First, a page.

hill country observerThe independent newspaper of eastern New York, southwestern Vermont and the Berkshires




Go digital or die

Small theaters struggle to convert before film reels disappear



Contributing writer


“Wait a minute! Wait a minute! You ain’t heard nothin’ yet.”

The movie industry is arguably experiencing its biggest technological revolution since Al Jolson spoke those first words, in “The Jazz Singer,” to usher in the era of the talkies in 1927.

By the end this year, the major studios will stop producing the 35-millimeter film reels that have been the standard operating equipment for movie theaters since the early 20th century. 

“Industry-wide, it’s the biggest change in about 100 years,” said Sandra Thomas, the executive director of Images Cinema in Williamstown.

The change to an all-digital format will save the studios money. But the equipment needed to screen the new digital movies – starting with projectors that cost at least $70,000 apiece -- has some smaller area theaters scrambling to raise money to keep pace with the computer-driven technology.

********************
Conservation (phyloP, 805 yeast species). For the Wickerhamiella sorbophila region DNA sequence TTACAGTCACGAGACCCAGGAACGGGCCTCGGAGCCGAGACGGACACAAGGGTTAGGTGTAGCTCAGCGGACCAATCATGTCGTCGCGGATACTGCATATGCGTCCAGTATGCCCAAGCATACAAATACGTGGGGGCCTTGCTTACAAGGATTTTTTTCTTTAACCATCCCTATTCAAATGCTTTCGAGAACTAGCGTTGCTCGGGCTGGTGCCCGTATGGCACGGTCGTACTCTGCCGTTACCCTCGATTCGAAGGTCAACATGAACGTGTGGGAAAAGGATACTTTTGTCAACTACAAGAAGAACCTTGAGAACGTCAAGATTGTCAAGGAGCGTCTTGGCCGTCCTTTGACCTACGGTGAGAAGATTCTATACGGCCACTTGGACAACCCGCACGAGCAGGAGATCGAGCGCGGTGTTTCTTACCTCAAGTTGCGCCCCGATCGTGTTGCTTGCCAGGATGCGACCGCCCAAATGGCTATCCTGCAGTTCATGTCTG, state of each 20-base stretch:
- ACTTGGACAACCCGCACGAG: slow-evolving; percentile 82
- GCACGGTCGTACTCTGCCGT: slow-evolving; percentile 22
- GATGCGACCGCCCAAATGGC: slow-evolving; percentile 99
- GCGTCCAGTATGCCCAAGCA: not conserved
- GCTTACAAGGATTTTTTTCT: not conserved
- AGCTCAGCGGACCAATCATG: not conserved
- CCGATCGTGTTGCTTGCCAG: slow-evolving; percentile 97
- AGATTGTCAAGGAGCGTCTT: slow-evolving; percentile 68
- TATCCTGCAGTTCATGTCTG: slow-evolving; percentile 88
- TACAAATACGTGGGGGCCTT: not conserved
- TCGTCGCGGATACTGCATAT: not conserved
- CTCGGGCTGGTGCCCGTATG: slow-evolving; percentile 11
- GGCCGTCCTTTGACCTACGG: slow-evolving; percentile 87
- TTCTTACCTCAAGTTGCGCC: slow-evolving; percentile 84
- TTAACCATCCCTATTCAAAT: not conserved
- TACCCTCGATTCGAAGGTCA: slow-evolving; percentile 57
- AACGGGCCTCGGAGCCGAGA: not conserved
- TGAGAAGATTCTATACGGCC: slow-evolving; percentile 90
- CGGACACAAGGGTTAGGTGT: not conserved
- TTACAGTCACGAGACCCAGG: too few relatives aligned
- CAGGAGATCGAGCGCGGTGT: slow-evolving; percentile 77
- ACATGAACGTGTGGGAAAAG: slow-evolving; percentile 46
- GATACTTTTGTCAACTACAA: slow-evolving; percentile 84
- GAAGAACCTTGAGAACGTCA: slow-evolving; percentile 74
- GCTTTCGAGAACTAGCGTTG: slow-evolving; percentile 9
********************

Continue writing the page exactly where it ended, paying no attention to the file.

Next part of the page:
“If you don’t, you’ll be out of business,” said Keith Pickard, co-owner of The Spectrum 8 Theatres in Albany. Cinemas that don’t convert by the end of the year, he and others explained, will be unable to continue showing new movies.

As a result, some smaller independent movie theaters are wondering whether this year could be their last.

“The studios know they will save billions, and I’m serious about billions,” said Duane Greenawalt, the owner of Hathaway’s Drive-In Theatre in North Hoosick.

The studios also risk losing some revenue if the change forces some smaller theaters out of business. But Greenawalt said that even in the worst-case scenario, these losses would amount to millions of dollars – far less than the studios’ cost savings from the digital switch.

“That’s a trade they’re happy to live with,” he said.

The result is that theater owners like Greenawalt are trying to figure out how to raise tens of thousands of dollars to stay open. For smaller, independent operations that may be only marginally profitable to begin with, it’s a daunting task. Some, like the seasonal Carol Theater in the northern Warren County hamlet of Chestertown, have already announced they won’t be continuing into the digital age, and hundreds of others nationally are expected to close.

Making the change

Many theaters around the region have managed to raise and spend the money needed to go digital – and are hoping they’ll be able to recoup it in the years ahead.

Pickard said the Spectrum 8 complex, for example, was able to raise more than $500,000 on its own to upgrade its eight theaters with digital projectors.